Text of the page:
What ultimately saves the film from both silliness and ponderousness is not its simplistic social message, not its now-stale theme, nor its disappointing characterizations, but rather the dazzling cinematic (and theatrical) bag of tricks which Lang and company employed to keep things moving.
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Metropolis retains its power to overwhelm, trouble and move because it is connected to the deep anxieties of modern life as if by a high-voltage cable.
Metropolis has a place in world history as well as in the annals of fantasy. Adolf Hitler was said to have loved it, and Lang eventually fled Germany for Hollywood when the Third Reich wanted him to run its movie industry. Few movies of any era offer so much varied food for thought, cinematically and politically. Its new restoration is a major motion-picture event.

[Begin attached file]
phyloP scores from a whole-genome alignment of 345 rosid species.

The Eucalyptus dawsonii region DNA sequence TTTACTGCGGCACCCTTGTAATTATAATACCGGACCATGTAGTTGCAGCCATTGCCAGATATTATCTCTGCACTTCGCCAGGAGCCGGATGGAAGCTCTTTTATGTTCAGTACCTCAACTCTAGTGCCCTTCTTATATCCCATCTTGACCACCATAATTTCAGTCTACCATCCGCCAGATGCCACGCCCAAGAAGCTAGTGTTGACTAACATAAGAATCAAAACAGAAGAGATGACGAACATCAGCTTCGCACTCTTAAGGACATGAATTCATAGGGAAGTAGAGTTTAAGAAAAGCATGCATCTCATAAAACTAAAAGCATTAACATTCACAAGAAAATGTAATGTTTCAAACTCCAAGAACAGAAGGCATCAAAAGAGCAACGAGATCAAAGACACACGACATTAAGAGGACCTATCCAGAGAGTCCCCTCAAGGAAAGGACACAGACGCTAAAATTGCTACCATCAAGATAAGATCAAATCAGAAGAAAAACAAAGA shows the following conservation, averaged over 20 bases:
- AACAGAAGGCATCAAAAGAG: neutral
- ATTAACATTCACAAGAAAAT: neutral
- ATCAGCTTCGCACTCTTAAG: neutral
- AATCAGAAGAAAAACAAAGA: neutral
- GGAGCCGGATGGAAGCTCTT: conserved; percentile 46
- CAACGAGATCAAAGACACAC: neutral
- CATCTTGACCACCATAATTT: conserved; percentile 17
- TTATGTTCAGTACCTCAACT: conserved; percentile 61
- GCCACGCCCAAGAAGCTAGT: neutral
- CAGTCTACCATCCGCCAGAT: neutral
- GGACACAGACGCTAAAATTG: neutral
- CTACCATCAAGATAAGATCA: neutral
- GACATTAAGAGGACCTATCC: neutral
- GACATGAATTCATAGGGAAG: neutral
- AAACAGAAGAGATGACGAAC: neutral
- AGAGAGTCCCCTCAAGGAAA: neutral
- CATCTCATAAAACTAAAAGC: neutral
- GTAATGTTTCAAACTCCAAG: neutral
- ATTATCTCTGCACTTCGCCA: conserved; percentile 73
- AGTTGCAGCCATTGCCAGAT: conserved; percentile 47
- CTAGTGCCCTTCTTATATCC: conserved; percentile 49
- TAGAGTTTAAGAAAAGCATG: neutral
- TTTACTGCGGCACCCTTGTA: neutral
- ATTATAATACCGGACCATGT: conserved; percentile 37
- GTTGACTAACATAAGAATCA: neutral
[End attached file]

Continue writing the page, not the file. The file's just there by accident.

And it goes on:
Trashy and glorious, the restored Metropolis is a pop epic for the ages.
Seeing it is a time-bending experience, a way of visiting the past and glimpsing the past's idea of the future. A masterpiece of art direction, the movie has influenced our vision of the future ever since, with its imposing white monoliths and starched facades.
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Does what many great films do, creating a time, place and characters so striking that they become part of our arsenal of images for imagining the world.
After half a century, does the story hold up? Eh, pretty much. In the end, the story doesn't really matter that much as this is really a vehicle for the amazing visuals.
An awesome cinema spectacle.